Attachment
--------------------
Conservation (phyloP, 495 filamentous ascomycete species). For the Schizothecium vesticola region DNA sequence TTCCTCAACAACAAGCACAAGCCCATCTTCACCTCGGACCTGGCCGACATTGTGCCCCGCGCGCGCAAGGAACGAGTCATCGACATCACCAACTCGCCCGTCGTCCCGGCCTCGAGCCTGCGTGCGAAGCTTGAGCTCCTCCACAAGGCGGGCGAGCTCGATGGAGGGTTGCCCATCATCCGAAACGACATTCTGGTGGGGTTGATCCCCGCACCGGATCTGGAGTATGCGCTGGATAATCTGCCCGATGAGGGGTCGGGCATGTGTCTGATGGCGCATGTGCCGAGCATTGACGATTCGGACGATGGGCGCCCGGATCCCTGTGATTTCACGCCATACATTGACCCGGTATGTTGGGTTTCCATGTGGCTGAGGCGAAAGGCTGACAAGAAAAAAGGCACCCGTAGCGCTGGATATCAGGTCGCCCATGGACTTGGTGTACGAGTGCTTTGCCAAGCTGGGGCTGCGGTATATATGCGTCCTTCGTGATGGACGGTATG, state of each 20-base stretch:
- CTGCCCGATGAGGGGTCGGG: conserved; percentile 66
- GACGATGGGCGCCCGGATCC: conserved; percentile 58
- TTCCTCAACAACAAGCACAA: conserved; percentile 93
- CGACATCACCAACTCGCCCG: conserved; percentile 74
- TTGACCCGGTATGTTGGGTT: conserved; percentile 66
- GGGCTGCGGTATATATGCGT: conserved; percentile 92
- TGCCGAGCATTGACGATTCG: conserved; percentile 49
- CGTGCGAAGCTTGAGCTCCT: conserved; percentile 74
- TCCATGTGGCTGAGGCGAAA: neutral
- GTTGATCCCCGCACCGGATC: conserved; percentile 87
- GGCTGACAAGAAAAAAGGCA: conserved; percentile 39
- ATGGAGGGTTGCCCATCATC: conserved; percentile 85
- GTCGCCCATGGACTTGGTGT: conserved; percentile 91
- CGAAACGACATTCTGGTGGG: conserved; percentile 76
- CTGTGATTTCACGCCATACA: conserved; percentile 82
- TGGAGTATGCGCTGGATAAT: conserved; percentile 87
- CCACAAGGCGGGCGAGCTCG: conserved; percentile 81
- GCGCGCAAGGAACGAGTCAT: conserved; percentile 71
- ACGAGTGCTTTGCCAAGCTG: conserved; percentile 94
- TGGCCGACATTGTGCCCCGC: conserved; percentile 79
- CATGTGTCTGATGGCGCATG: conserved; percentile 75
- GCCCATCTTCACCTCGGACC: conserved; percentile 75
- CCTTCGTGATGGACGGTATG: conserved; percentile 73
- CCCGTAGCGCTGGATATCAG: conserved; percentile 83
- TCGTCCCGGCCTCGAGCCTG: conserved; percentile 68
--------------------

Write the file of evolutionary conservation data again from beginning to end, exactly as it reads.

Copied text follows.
Conservation (phyloP, 495 filamentous ascomycete species). For the Schizothecium vesticola region DNA sequence TTCCTCAACAACAAGCACAAGCCCATCTTCACCTCGGACCTGGCCGACATTGTGCCCCGCGCGCGCAAGGAACGAGTCATCGACATCACCAACTCGCCCGTCGTCCCGGCCTCGAGCCTGCGTGCGAAGCTTGAGCTCCTCCACAAGGCGGGCGAGCTCGATGGAGGGTTGCCCATCATCCGAAACGACATTCTGGTGGGGTTGATCCCCGCACCGGATCTGGAGTATGCGCTGGATAATCTGCCCGATGAGGGGTCGGGCATGTGTCTGATGGCGCATGTGCCGAGCATTGACGATTCGGACGATGGGCGCCCGGATCCCTGTGATTTCACGCCATACATTGACCCGGTATGTTGGGTTTCCATGTGGCTGAGGCGAAAGGCTGACAAGAAAAAAGGCACCCGTAGCGCTGGATATCAGGTCGCCCATGGACTTGGTGTACGAGTGCTTTGCCAAGCTGGGGCTGCGGTATATATGCGTCCTTCGTGATGGACGGTATG, state of each 20-base stretch:
- CTGCCCGATGAGGGGTCGGG: conserved; percentile 66
- GACGATGGGCGCCCGGATCC: conserved; percentile 58
- TTCCTCAACAACAAGCACAA: conserved; percentile 93
- CGACATCACCAACTCGCCCG: conserved; percentile 74
- TTGACCCGGTATGTTGGGTT: conserved; percentile 66
- GGGCTGCGGTATATATGCGT: conserved; percentile 92
- TGCCGAGCATTGACGATTCG: conserved; percentile 49
- CGTGCGAAGCTTGAGCTCCT: conserved; percentile 74
- TCCATGTGGCTGAGGCGAAA: neutral
- GTTGATCCCCGCACCGGATC: conserved; percentile 87
- GGCTGACAAGAAAAAAGGCA: conserved; percentile 39
- ATGGAGGGTTGCCCATCATC: conserved; percentile 85
- GTCGCCCATGGACTTGGTGT: conserved; percentile 91
- CGAAACGACATTCTGGTGGG: conserved; percentile 76
- CTGTGATTTCACGCCATACA: conserved; percentile 82
- TGGAGTATGCGCTGGATAAT: conserved; percentile 87
- CCACAAGGCGGGCGAGCTCG: conserved; percentile 81
- GCGCGCAAGGAACGAGTCAT: conserved; percentile 71
- ACGAGTGCTTTGCCAAGCTG: conserved; percentile 94
- TGGCCGACATTGTGCCCCGC: conserved; percentile 79
- CATGTGTCTGATGGCGCATG: conserved; percentile 75
- GCCCATCTTCACCTCGGACC: conserved; percentile 75
- CCTTCGTGATGGACGGTATG: conserved; percentile 73
- CCCGTAGCGCTGGATATCAG: conserved; percentile 83
- TCGTCCCGGCCTCGAGCCTG: conserved; percentile 68